A doctor with an assault rifle opened fire Friday in the Bronx hospital where he had been forced to quit, killing a physician and injuring six others as he targeted the staff before ending his own life, New York City officials said.

The gunman tried to set himself on fire at the Bronx-Lebanon Hospital Center and was found on the 17th floor with a self-inflicted gunshot wound after starting his rampage just before 3 p.m. on the 16th floor, NYPD Commissioner James O’Neill said Friday evening. An assault rifle was found near his body, police said.

“Thank God this was not an act of terrorism,” Mayor Bill de Blasio said from the hospital. “It is an isolated incident and appears to be a workplace-related matter but that makes it no less tragic.”

A 55-year-old woman who was an attending family medicine physician was pronounced dead on the 17th floor, city and hospital officials said. The survivors — one patient, some medical students and doctors — were all hit on the 16th floor and expected to recover from injuries ranging from abdomen to hand wounds, hospital officials said.

The gunman was identified as Henry Bello, 45, who was hired as a house physician in August 2014 but resigned the following February to avoid being fired, said hospital vice president Errol Schneer at a Friday night news conference.

“This was a situation that happened two years ago,” Schneer said, “and unfortunately this individual was able to get into the hospital.”

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Bello’s family could not be immediately reached. His name was not found in the New York State database of licensed doctors.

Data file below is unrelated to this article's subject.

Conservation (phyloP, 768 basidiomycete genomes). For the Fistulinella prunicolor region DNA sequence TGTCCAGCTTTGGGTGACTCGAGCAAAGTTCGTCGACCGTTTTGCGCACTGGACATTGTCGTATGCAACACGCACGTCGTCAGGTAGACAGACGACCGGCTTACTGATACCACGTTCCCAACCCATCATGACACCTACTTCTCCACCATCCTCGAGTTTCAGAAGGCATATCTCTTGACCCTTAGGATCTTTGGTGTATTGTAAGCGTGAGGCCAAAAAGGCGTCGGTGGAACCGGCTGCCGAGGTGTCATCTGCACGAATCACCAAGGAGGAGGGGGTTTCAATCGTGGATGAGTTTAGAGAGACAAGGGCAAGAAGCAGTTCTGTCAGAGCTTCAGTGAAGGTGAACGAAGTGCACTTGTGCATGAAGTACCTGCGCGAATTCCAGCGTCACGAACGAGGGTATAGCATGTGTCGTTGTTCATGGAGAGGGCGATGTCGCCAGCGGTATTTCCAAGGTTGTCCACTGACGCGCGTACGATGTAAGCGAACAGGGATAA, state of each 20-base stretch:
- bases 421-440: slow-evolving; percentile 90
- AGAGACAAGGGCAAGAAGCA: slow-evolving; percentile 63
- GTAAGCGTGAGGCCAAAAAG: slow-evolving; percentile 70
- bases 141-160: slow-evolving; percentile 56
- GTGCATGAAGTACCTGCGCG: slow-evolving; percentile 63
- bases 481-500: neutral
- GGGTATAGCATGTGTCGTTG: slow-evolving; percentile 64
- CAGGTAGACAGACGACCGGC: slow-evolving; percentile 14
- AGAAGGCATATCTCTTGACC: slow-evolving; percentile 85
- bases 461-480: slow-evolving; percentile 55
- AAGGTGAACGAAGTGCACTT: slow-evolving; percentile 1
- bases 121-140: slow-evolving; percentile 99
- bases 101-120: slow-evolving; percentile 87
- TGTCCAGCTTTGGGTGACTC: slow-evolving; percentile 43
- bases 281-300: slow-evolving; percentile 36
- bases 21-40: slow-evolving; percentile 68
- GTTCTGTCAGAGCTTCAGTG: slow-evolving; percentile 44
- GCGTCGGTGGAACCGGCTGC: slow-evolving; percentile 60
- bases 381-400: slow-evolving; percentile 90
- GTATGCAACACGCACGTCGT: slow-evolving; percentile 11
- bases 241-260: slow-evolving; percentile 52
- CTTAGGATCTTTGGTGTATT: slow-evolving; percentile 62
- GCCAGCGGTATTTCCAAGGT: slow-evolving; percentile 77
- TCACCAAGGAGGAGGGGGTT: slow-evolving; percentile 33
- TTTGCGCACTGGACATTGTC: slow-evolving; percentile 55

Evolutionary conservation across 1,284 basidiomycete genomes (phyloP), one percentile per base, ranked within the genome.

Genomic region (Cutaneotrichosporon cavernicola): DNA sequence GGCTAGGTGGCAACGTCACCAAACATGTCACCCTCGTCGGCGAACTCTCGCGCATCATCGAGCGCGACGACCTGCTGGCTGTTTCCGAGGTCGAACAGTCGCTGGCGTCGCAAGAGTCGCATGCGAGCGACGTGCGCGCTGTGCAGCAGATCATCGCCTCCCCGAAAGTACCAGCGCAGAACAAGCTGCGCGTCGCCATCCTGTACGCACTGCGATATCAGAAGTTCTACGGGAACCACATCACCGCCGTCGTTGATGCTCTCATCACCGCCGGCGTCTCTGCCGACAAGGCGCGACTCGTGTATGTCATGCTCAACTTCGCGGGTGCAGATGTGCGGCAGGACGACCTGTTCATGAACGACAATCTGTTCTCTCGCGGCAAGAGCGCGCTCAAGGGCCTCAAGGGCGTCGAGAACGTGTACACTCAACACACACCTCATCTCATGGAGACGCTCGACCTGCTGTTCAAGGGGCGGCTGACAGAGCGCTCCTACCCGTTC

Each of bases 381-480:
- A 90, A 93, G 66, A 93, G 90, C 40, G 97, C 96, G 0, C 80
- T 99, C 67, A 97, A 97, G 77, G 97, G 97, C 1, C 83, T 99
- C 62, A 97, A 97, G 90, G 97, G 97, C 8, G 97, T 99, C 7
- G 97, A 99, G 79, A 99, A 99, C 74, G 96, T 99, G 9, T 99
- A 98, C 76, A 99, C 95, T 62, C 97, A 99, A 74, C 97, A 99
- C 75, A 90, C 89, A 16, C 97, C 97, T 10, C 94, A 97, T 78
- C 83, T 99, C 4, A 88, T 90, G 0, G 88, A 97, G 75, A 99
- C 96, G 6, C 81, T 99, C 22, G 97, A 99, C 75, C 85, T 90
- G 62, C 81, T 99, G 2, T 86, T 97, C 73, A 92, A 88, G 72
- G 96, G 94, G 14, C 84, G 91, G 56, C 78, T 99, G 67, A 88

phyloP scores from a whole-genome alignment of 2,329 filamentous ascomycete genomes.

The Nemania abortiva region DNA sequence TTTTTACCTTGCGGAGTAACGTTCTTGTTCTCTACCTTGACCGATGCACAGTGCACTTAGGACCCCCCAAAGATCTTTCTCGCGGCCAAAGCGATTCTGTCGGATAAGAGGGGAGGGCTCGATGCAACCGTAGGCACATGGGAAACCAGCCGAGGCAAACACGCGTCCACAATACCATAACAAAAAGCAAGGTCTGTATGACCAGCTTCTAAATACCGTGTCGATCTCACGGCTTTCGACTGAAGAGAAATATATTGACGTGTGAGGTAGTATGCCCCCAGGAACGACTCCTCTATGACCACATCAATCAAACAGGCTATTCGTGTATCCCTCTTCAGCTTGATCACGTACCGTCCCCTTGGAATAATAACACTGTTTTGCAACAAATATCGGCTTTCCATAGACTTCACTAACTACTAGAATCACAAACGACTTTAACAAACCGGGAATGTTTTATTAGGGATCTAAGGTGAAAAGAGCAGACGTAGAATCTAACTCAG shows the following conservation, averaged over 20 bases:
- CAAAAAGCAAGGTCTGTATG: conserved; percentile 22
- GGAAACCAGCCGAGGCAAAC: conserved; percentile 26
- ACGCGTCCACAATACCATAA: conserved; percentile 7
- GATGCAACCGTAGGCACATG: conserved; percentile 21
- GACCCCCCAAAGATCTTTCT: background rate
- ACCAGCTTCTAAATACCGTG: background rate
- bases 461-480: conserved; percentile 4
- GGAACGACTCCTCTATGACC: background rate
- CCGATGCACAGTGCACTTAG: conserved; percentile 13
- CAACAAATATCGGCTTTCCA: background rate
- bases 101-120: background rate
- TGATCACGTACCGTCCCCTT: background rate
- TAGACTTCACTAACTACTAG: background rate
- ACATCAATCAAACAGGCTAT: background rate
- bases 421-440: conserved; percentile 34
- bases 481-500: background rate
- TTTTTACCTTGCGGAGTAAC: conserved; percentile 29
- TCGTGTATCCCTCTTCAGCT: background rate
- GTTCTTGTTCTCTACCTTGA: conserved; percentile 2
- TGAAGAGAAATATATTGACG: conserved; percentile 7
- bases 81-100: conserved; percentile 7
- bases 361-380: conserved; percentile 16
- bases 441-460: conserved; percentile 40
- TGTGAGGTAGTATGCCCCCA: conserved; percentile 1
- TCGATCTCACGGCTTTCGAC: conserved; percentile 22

Online court records show he was charged in 2004 with sexual abuse and unlawful imprisonment, both felonies, and misdemeanor unlawful imprisonment. He pleaded guilty only to the misdemeanor and was sentenced to 28 hours of community service, according to records.

De Blasio said investigators have many questions about what happened, but he and hospital officials praised the response of rescuers and staff on a day that the mayor said went from “normal to horrifying in a matter of seconds.”

Bello had returned Friday to the hospital with the assault rifle hidden under his white lab coat, going up to the 16th floor to target the staff, authorities said. The Associated Press said it was an AR 15.

What came next resembled a “war zone” with a gunman on the loose as the staff rushed the wounded to emergency and operating rooms and tried to evacuate others, said Sridhar Chilimur, the hospital’s chief physician.

Many people inside hid as best as they could for two hours before police could escort them to safety. The noise of the fire alarm and the water from sprinklers added to the tension as police searched for the shooter and firefighters searched for the source of flames.

“It was extraordinarily difficult to see,” said Chilimur. “This didn’t look like a hospital."

Dr. Henry Bello, former employee at Bronx Lebanon Hospital is seen in a photo from his Facebook page. Photo Credit: Facebook